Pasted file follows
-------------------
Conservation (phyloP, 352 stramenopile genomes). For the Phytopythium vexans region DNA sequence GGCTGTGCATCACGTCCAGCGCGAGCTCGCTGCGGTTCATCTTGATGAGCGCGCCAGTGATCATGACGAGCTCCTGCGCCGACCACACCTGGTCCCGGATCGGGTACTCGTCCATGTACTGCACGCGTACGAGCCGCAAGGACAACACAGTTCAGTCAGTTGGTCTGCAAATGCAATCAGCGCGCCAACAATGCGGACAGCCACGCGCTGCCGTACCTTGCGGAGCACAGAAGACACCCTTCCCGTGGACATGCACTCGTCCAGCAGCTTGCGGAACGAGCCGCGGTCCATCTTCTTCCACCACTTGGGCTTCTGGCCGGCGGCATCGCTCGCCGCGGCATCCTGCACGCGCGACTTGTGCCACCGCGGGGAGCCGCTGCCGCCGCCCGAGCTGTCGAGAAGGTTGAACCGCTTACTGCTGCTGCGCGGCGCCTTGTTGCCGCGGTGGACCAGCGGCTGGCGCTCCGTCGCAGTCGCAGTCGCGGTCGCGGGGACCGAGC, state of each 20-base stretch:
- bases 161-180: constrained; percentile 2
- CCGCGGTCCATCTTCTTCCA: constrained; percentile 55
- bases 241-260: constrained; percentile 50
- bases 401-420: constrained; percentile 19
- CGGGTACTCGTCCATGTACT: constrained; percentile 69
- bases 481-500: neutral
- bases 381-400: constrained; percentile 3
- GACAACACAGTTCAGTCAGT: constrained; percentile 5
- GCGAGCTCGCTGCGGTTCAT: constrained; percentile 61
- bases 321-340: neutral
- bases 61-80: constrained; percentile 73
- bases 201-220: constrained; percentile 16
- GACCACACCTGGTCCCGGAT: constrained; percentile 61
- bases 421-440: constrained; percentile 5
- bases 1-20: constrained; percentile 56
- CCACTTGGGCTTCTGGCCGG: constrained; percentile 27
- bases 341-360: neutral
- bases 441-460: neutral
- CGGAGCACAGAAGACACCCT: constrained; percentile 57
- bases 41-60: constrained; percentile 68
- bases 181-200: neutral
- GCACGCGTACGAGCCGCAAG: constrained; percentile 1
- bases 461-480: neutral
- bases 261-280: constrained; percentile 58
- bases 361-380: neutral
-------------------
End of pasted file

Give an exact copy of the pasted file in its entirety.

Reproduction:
Conservation (phyloP, 352 stramenopile genomes). For the Phytopythium vexans region DNA sequence GGCTGTGCATCACGTCCAGCGCGAGCTCGCTGCGGTTCATCTTGATGAGCGCGCCAGTGATCATGACGAGCTCCTGCGCCGACCACACCTGGTCCCGGATCGGGTACTCGTCCATGTACTGCACGCGTACGAGCCGCAAGGACAACACAGTTCAGTCAGTTGGTCTGCAAATGCAATCAGCGCGCCAACAATGCGGACAGCCACGCGCTGCCGTACCTTGCGGAGCACAGAAGACACCCTTCCCGTGGACATGCACTCGTCCAGCAGCTTGCGGAACGAGCCGCGGTCCATCTTCTTCCACCACTTGGGCTTCTGGCCGGCGGCATCGCTCGCCGCGGCATCCTGCACGCGCGACTTGTGCCACCGCGGGGAGCCGCTGCCGCCGCCCGAGCTGTCGAGAAGGTTGAACCGCTTACTGCTGCTGCGCGGCGCCTTGTTGCCGCGGTGGACCAGCGGCTGGCGCTCCGTCGCAGTCGCAGTCGCGGTCGCGGGGACCGAGC, state of each 20-base stretch:
- bases 161-180: constrained; percentile 2
- CCGCGGTCCATCTTCTTCCA: constrained; percentile 55
- bases 241-260: constrained; percentile 50
- bases 401-420: constrained; percentile 19
- CGGGTACTCGTCCATGTACT: constrained; percentile 69
- bases 481-500: neutral
- bases 381-400: constrained; percentile 3
- GACAACACAGTTCAGTCAGT: constrained; percentile 5
- GCGAGCTCGCTGCGGTTCAT: constrained; percentile 61
- bases 321-340: neutral
- bases 61-80: constrained; percentile 73
- bases 201-220: constrained; percentile 16
- GACCACACCTGGTCCCGGAT: constrained; percentile 61
- bases 421-440: constrained; percentile 5
- bases 1-20: constrained; percentile 56
- CCACTTGGGCTTCTGGCCGG: constrained; percentile 27
- bases 341-360: neutral
- bases 441-460: neutral
- CGGAGCACAGAAGACACCCT: constrained; percentile 57
- bases 41-60: constrained; percentile 68
- bases 181-200: neutral
- GCACGCGTACGAGCCGCAAG: constrained; percentile 1
- bases 461-480: neutral
- bases 261-280: constrained; percentile 58
- bases 361-380: neutral